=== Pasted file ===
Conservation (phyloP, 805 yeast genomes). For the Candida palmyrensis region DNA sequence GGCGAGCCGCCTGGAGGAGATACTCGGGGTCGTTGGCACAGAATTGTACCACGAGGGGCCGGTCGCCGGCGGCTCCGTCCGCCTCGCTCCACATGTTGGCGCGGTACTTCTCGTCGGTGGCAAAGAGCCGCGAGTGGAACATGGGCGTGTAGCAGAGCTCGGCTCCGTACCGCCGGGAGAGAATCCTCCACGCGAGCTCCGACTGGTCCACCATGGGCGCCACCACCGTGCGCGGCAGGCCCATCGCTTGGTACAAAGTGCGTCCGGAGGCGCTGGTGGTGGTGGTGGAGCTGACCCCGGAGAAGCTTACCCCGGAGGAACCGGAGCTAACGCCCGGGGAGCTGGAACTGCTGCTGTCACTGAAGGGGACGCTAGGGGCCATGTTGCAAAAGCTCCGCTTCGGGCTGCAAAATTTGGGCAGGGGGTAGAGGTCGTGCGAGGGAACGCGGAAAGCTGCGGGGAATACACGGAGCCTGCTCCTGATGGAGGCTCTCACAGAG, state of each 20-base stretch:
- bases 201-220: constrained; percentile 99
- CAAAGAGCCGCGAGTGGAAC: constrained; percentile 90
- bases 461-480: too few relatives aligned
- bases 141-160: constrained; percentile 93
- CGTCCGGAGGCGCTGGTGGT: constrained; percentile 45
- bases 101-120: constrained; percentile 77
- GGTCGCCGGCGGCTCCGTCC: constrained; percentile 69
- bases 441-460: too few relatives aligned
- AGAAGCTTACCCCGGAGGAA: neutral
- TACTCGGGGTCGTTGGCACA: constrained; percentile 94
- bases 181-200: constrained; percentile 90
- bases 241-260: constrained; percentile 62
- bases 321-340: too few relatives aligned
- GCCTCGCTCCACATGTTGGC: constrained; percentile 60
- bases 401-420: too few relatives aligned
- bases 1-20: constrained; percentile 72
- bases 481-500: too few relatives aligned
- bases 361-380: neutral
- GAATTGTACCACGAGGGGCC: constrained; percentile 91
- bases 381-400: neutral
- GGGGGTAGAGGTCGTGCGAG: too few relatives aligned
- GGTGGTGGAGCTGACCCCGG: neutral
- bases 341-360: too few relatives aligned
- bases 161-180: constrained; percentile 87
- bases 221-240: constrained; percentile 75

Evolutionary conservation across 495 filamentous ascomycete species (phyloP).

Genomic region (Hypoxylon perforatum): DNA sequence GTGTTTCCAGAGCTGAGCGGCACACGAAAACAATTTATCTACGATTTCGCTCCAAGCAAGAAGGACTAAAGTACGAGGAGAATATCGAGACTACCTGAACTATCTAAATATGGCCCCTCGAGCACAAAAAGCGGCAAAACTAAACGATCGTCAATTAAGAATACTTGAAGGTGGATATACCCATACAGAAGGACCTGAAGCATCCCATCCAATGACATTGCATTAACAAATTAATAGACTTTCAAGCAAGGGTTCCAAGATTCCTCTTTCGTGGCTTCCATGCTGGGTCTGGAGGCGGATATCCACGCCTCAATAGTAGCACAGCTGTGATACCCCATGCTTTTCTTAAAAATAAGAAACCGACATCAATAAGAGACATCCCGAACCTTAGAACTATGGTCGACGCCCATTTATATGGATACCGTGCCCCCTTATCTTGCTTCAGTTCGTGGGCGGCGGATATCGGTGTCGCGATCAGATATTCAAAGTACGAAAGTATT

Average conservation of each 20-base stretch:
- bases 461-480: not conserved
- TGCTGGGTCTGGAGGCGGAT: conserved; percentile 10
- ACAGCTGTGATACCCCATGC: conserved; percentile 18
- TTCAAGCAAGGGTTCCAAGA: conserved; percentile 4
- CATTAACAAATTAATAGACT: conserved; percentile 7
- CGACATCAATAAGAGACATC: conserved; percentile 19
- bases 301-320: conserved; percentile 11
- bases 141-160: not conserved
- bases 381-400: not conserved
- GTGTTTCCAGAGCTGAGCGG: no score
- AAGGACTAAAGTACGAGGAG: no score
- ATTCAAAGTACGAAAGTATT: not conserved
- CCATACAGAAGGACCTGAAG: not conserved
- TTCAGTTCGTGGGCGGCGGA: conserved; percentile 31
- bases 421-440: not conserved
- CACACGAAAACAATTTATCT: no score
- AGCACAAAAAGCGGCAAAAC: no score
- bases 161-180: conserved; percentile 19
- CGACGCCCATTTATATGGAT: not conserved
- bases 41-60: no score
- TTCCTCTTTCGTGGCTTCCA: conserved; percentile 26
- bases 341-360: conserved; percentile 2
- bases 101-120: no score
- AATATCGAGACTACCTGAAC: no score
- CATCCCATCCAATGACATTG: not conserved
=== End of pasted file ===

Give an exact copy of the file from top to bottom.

Conservation (phyloP, 805 yeast genomes). For the Candida palmyrensis region DNA sequence GGCGAGCCGCCTGGAGGAGATACTCGGGGTCGTTGGCACAGAATTGTACCACGAGGGGCCGGTCGCCGGCGGCTCCGTCCGCCTCGCTCCACATGTTGGCGCGGTACTTCTCGTCGGTGGCAAAGAGCCGCGAGTGGAACATGGGCGTGTAGCAGAGCTCGGCTCCGTACCGCCGGGAGAGAATCCTCCACGCGAGCTCCGACTGGTCCACCATGGGCGCCACCACCGTGCGCGGCAGGCCCATCGCTTGGTACAAAGTGCGTCCGGAGGCGCTGGTGGTGGTGGTGGAGCTGACCCCGGAGAAGCTTACCCCGGAGGAACCGGAGCTAACGCCCGGGGAGCTGGAACTGCTGCTGTCACTGAAGGGGACGCTAGGGGCCATGTTGCAAAAGCTCCGCTTCGGGCTGCAAAATTTGGGCAGGGGGTAGAGGTCGTGCGAGGGAACGCGGAAAGCTGCGGGGAATACACGGAGCCTGCTCCTGATGGAGGCTCTCACAGAG, state of each 20-base stretch:
- bases 201-220: constrained; percentile 99
- CAAAGAGCCGCGAGTGGAAC: constrained; percentile 90
- bases 461-480: too few relatives aligned
- bases 141-160: constrained; percentile 93
- CGTCCGGAGGCGCTGGTGGT: constrained; percentile 45
- bases 101-120: constrained; percentile 77
- GGTCGCCGGCGGCTCCGTCC: constrained; percentile 69
- bases 441-460: too few relatives aligned
- AGAAGCTTACCCCGGAGGAA: neutral
- TACTCGGGGTCGTTGGCACA: constrained; percentile 94
- bases 181-200: constrained; percentile 90
- bases 241-260: constrained; percentile 62
- bases 321-340: too few relatives aligned
- GCCTCGCTCCACATGTTGGC: constrained; percentile 60
- bases 401-420: too few relatives aligned
- bases 1-20: constrained; percentile 72
- bases 481-500: too few relatives aligned
- bases 361-380: neutral
- GAATTGTACCACGAGGGGCC: constrained; percentile 91
- bases 381-400: neutral
- GGGGGTAGAGGTCGTGCGAG: too few relatives aligned
- GGTGGTGGAGCTGACCCCGG: neutral
- bases 341-360: too few relatives aligned
- bases 161-180: constrained; percentile 87
- bases 221-240: constrained; percentile 75

Evolutionary conservation across 495 filamentous ascomycete species (phyloP).

Genomic region (Hypoxylon perforatum): DNA sequence GTGTTTCCAGAGCTGAGCGGCACACGAAAACAATTTATCTACGATTTCGCTCCAAGCAAGAAGGACTAAAGTACGAGGAGAATATCGAGACTACCTGAACTATCTAAATATGGCCCCTCGAGCACAAAAAGCGGCAAAACTAAACGATCGTCAATTAAGAATACTTGAAGGTGGATATACCCATACAGAAGGACCTGAAGCATCCCATCCAATGACATTGCATTAACAAATTAATAGACTTTCAAGCAAGGGTTCCAAGATTCCTCTTTCGTGGCTTCCATGCTGGGTCTGGAGGCGGATATCCACGCCTCAATAGTAGCACAGCTGTGATACCCCATGCTTTTCTTAAAAATAAGAAACCGACATCAATAAGAGACATCCCGAACCTTAGAACTATGGTCGACGCCCATTTATATGGATACCGTGCCCCCTTATCTTGCTTCAGTTCGTGGGCGGCGGATATCGGTGTCGCGATCAGATATTCAAAGTACGAAAGTATT

Average conservation of each 20-base stretch:
- bases 461-480: not conserved
- TGCTGGGTCTGGAGGCGGAT: conserved; percentile 10
- ACAGCTGTGATACCCCATGC: conserved; percentile 18
- TTCAAGCAAGGGTTCCAAGA: conserved; percentile 4
- CATTAACAAATTAATAGACT: conserved; percentile 7
- CGACATCAATAAGAGACATC: conserved; percentile 19
- bases 301-320: conserved; percentile 11
- bases 141-160: not conserved
- bases 381-400: not conserved
- GTGTTTCCAGAGCTGAGCGG: no score
- AAGGACTAAAGTACGAGGAG: no score
- ATTCAAAGTACGAAAGTATT: not conserved
- CCATACAGAAGGACCTGAAG: not conserved
- TTCAGTTCGTGGGCGGCGGA: conserved; percentile 31
- bases 421-440: not conserved
- CACACGAAAACAATTTATCT: no score
- AGCACAAAAAGCGGCAAAAC: no score
- bases 161-180: conserved; percentile 19
- CGACGCCCATTTATATGGAT: not conserved
- bases 41-60: no score
- TTCCTCTTTCGTGGCTTCCA: conserved; percentile 26
- bases 341-360: conserved; percentile 2
- bases 101-120: no score
- AATATCGAGACTACCTGAAC: no score
- CATCCCATCCAATGACATTG: not conserved